Many children are home with a parent or grandparent. If you had a SCA (sudden cardiac arrest), the first thing your child would do is dial 911. Now, from this point forward, one of two things will happen. Your child will wait for EMS to arrive or he/she will immediately begin compressions CPR.
If your child chooses to wait for EMS to arrive, your brain without oxygenation for up to four minutes may not suffer any brain damage at all. But keep in mind, brain damage is possible without oxygenation for four to six minutes. Brain damage is probable without oxygenation for six to ten minutes and brain death is imminent without oxygenation for over ten minutes.
If your child immediately began compressions CPR after dialing 911, your chance of surviving your at home SCA could more than double and the degree of brain damage may be minimized or eliminated. Now, the question is…. can your child perform compressions with proper form, correct technique, adequate depth, provide chest recoil and the necessary rate of 100 compressions per minute?
Yes, your child can perform protocol compliant compressions. Older children age’s 13-17 have the energy and endurance of a female adult, but the younger children age’s 6-12 lack the stamina needed to maintain the compressions for a prolonged period of time. However, younger children can still be effective by reducing the length of time that the brain is deprived of oxygen. If EMS were to arrive four minutes after the initial 911 call was placed and a small child trained in compressions CPR was only able to perform compressions on you for two minutes then you would have only had a lack of oxygen to your brain for 2 minutes. Thus, leaving little to no brain damage if you are to survive an at home SCA.
I am an advocate for children learning compressions CPR. My father at age 41 had a fatal at home SCA when I was a child, leaving me and my five sisters fatherless. Recently, one of my sisters at age 44 also had a fatal at home SCA leaving her two children motherless. It is important that you get your child trained in compressions CPR. Children as young as six with proper training can learn with ease the process of ruling out other medical issues and determine a true cardiac arrest. Statistics show that 88 percent of SCA happen outside of the hospital. 93 percent of the out-of-hospital SCA do not survive. Since there is such a high percentage of at home cardiac arrests, you can help reduce those odds by getting all household family members trained in CPR.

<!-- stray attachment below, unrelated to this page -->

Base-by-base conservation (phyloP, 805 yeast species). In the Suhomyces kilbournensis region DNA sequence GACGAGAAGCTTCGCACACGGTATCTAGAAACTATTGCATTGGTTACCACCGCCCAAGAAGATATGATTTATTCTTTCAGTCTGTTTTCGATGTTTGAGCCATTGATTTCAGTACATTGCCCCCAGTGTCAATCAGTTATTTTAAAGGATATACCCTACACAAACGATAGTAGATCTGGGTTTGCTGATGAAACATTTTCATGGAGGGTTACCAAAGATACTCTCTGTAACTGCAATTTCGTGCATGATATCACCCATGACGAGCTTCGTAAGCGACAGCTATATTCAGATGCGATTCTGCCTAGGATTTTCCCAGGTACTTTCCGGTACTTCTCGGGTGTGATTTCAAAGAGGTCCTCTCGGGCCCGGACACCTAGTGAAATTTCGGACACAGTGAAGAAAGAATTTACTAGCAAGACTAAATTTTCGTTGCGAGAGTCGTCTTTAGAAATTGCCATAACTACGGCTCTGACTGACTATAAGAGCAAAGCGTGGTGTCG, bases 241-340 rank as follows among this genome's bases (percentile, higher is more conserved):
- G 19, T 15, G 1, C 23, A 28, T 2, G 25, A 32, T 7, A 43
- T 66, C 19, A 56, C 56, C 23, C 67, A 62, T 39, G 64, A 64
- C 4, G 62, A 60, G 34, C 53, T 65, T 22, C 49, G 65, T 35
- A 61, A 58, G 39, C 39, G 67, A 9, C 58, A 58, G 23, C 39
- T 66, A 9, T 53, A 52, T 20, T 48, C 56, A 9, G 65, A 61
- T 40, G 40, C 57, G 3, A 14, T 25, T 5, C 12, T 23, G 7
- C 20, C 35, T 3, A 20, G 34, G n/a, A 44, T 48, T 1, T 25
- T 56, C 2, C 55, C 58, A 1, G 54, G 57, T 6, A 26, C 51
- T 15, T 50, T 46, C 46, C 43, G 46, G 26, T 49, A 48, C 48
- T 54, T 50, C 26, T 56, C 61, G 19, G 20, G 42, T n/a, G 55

A heart attack gives warning signs, but sudden cardiac arrest (SCA) happens suddenly. You should be prepared to save the life of a loved one in the event of an at home cardiac arrest emergency. Adults and teenagers that babysit should get certified in CPR. CPR Certification Headquarters has resources all over the country that you can utilize to obtain a certification in CPR. Being prepared for a SCA emergency can make the difference between life and death.
A good resource for you to use for children as young as six years old is the Junior Heart Squad book, featuring the Healthy Thinking Kids . The Junior Heart Squad teaches children CPR not as a lesson, but within an adventure story. The Healthy Thinking kids are a group of animated kid characters with personalities and characteristics that real children can relate to. The kids learn that by providing an external artificial heartbeat, they can sustain the life of their loved one while waiting for emergency help to arrive. The book is written in a language kids can understand. Step by step procedure is taught with proper form and technique along with illustrations and explanations for questions such as, how do I keep the brain alive? What is a cardiac arrest? How do we get blood pumping to the brain? By the end of the book your child will be prepared to handle an SCA emergency in your home or the home of their grandparents.
So, are you prepared? Is your child prepared?